United States District Court, D. New Jersey
L. ZEFF LAW FIRM OF GREGG L. ZEFF On behalf of Plaintiffs.
C. EASTLACK, JR. GEORGIOS FARMAKIS LILIA LONDAR WESLEY L.
FENZA WEIR & PARTNERS LLP On behalf of Defendants.
L. HILLMAN, U.S.D.J.
before the Court is the motion of Plaintiffs to remand their
case to New Jersey state court. Previously, on November 16,
2016, the United States Court of Appeals for the Third
Circuit affirmed this Court's grant of summary judgment
in Defendants' favor on all of Plaintiffs' claims,
except for their claims for violations of New Jersey's
Conscientious Employee Protection Act (“CEPA”),
N.J.S.A. 34:19-1, et seq. The Third Circuit summarized
Plaintiffs' case and its decision:
This case arises from a vigorous dispute between the
Fraternal Order of Police, Lodge 1 as well as certain police
officers (“Plaintiffs”) on one side, and the City
of Camden, New Jersey and certain supervisory police
personnel (“Defendants”) on the other. Plaintiffs
claim that the City's “directed patrols”
policy constitutes an illegal quota system. Specifically,
they allege that the policy violates New Jersey's
anti-quota law. They also accuse Defendants of illegal
retaliation in violation of New Jersey's Conscientious
Employee Protection Act (“CEPA”), the First
Amendment, and the Family and Medical Leave Act
(“FMLA”). The district court granted summary
judgment to Defendants on all of Plaintiffs' claims.
[W]e will reverse the district court's order granting
summary judgment to Defendants on Plaintiffs' CEPA
claims. We will remand for proceedings consistent with this
opinion. We will affirm the district court's dismissal of
Plaintiffs' New Jersey anti-quota law, First Amendment
claims, and Officer Holland's FMLA claim.
Fraternal Order of Police, Lodge 1 v. City of
Camden, 842 F.3d 231, 236, 247 (3d Cir. 2016).
the Third Circuit's decision, Plaintiffs filed a motion
to remand their case to state court. They argue that because
no federal claims remain, and the basis for this Court's
jurisdiction under 28 U.S.C. § 1331 has been
extinguished, the Court should decline to continue exercising
supplemental jurisdiction over the remaining claims, which
are for violations of state law that the state court is best
suited to resolve.Defendants have opposed Plaintiffs'
motion, arguing that judicial economy concerns warrant this
Court's continuing jurisdiction over the matter.
28 U.S.C. § 1367(a), “in any civil action of which
the district courts have original jurisdiction, the district
courts shall have supplemental jurisdiction over all other
claims that are so related to claims in the action within
such original jurisdiction that they form part of the same
case or controversy under Article III of the United States
Constitution.” A district court may decline to exercise
supplemental jurisdiction over a claim under subsection (a)
if- (1) the claim raises a novel or complex issue of State
law, (2) the claim substantially predominates over the claim
or claims over which the district court has original
jurisdiction, (3) the district court has dismissed all claims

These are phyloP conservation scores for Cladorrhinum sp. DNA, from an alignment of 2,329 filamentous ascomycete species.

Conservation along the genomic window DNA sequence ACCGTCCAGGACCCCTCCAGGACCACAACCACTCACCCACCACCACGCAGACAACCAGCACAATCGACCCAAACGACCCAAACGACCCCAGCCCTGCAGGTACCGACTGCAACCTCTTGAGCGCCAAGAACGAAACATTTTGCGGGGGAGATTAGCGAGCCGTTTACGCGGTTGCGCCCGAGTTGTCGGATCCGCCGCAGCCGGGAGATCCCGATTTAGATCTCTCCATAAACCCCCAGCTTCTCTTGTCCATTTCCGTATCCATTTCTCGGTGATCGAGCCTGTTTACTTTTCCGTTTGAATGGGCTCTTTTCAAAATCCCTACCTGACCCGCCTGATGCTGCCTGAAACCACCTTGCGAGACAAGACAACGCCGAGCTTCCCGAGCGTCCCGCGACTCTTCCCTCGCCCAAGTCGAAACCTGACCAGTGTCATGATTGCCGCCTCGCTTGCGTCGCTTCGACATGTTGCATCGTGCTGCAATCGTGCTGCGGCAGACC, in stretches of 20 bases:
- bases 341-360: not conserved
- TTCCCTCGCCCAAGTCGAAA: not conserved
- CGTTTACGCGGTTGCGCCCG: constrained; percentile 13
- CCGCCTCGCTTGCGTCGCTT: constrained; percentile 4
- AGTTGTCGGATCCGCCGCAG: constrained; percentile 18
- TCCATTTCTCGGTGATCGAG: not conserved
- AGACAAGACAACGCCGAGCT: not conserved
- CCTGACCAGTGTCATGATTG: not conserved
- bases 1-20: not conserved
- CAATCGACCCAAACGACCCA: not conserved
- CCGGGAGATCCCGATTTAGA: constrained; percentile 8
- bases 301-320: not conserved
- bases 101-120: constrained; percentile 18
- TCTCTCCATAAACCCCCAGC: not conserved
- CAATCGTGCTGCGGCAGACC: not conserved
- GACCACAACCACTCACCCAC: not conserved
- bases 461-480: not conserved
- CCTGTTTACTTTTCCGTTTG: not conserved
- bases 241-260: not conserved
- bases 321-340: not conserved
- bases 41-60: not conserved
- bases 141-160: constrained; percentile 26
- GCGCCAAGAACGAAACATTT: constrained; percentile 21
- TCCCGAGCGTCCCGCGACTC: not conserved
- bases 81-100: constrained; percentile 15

over which it has original jurisdiction, or (4) in
exceptional circumstances, there are other compelling reasons
for declining jurisdiction. Id. § 1367(c).
on supplemental jurisdiction has been long established.
Pendent jurisdiction, in the sense of judicial power . . .
[is a] power [that does not] need not be exercised in every
case in which it is found to exist. It has consistently been
recognized that pendent jurisdiction is a doctrine of
discretion, not of plaintiff's right. Its justification
lies in considerations of judicial economy, convenience and
fairness to litigants; if these are not present a federal
court should hesitate to exercise jurisdiction over state
claims, even though bound to apply state law to them.
Needless decisions of state law should be avoided both as a
matter of comity and to promote justice between the parties,
by procuring for them a surer-footed reading of applicable
law. Certainly, if the federal claims are dismissed before
trial, even though not insubstantial in a jurisdictional
sense, the state claims should be dismissed as well.
Similarly, if it appears that the state issues substantially
predominate, whether in terms of proof, of the scope of the
issues raised, or of the comprehensiveness of the remedy
sought, the state claims may be dismissed without prejudice
and left for resolution to state tribunals.
United Mine Workers of America v. Gibbs, 383 U.S.
715, 726-27 (1966).
a “district court's decision whether to exercise
[supplemental] jurisdiction after dismissing every claim over
which it had original jurisdiction is purely
discretionary.” Carlsbad Technology, Inc. v. HIF
Bio, Inc., 556 U.S. 635, 639 (2009) (citing Chicago
v. International College of Surgeons, 522 U.S. 156, 173
(1997)) (“Depending on a host of factors, then -
including the circumstances of the particular case, the
nature of the state law claims, the character of the
governing state law, and the relationship between the state
and federal claims - district courts may decline to exercise
jurisdiction over supplemental state law claims.”)).
case, three factors compel the Court to decline to continue